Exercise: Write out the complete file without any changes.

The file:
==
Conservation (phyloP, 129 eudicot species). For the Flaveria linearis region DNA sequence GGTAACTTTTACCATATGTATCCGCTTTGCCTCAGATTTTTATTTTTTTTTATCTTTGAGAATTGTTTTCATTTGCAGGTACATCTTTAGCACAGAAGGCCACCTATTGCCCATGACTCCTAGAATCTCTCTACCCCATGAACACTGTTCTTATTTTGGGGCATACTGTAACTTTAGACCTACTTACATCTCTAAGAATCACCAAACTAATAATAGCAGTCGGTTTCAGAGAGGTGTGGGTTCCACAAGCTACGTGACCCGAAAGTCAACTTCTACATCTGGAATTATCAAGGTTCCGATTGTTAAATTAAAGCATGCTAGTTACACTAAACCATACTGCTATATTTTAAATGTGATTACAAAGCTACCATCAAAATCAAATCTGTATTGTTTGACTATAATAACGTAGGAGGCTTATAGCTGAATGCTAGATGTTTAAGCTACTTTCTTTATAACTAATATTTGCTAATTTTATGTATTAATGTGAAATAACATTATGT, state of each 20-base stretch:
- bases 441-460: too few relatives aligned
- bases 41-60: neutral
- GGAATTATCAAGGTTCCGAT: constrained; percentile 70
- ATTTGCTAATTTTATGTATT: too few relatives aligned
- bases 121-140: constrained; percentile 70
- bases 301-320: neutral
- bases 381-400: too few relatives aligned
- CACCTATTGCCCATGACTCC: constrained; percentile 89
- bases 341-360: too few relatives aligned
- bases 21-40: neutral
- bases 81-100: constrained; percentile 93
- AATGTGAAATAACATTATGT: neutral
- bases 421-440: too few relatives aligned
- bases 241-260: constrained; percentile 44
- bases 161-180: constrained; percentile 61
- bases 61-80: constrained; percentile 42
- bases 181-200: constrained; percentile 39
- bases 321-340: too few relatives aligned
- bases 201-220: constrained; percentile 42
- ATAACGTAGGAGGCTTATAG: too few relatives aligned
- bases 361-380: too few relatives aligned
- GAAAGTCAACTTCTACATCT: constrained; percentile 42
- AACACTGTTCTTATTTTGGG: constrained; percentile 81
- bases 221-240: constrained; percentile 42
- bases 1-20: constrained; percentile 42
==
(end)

Conservation (phyloP, 129 eudicot species). For the Flaveria linearis region DNA sequence GGTAACTTTTACCATATGTATCCGCTTTGCCTCAGATTTTTATTTTTTTTTATCTTTGAGAATTGTTTTCATTTGCAGGTACATCTTTAGCACAGAAGGCCACCTATTGCCCATGACTCCTAGAATCTCTCTACCCCATGAACACTGTTCTTATTTTGGGGCATACTGTAACTTTAGACCTACTTACATCTCTAAGAATCACCAAACTAATAATAGCAGTCGGTTTCAGAGAGGTGTGGGTTCCACAAGCTACGTGACCCGAAAGTCAACTTCTACATCTGGAATTATCAAGGTTCCGATTGTTAAATTAAAGCATGCTAGTTACACTAAACCATACTGCTATATTTTAAATGTGATTACAAAGCTACCATCAAAATCAAATCTGTATTGTTTGACTATAATAACGTAGGAGGCTTATAGCTGAATGCTAGATGTTTAAGCTACTTTCTTTATAACTAATATTTGCTAATTTTATGTATTAATGTGAAATAACATTATGT, state of each 20-base stretch:
- bases 441-460: too few relatives aligned
- bases 41-60: neutral
- GGAATTATCAAGGTTCCGAT: constrained; percentile 70
- ATTTGCTAATTTTATGTATT: too few relatives aligned
- bases 121-140: constrained; percentile 70
- bases 301-320: neutral
- bases 381-400: too few relatives aligned
- CACCTATTGCCCATGACTCC: constrained; percentile 89
- bases 341-360: too few relatives aligned
- bases 21-40: neutral
- bases 81-100: constrained; percentile 93
- AATGTGAAATAACATTATGT: neutral
- bases 421-440: too few relatives aligned
- bases 241-260: constrained; percentile 44
- bases 161-180: constrained; percentile 61
- bases 61-80: constrained; percentile 42
- bases 181-200: constrained; percentile 39
- bases 321-340: too few relatives aligned
- bases 201-220: constrained; percentile 42
- ATAACGTAGGAGGCTTATAG: too few relatives aligned
- bases 361-380: too few relatives aligned
- GAAAGTCAACTTCTACATCT: constrained; percentile 42
- AACACTGTTCTTATTTTGGG: constrained; percentile 81
- bases 221-240: constrained; percentile 42
- bases 1-20: constrained; percentile 42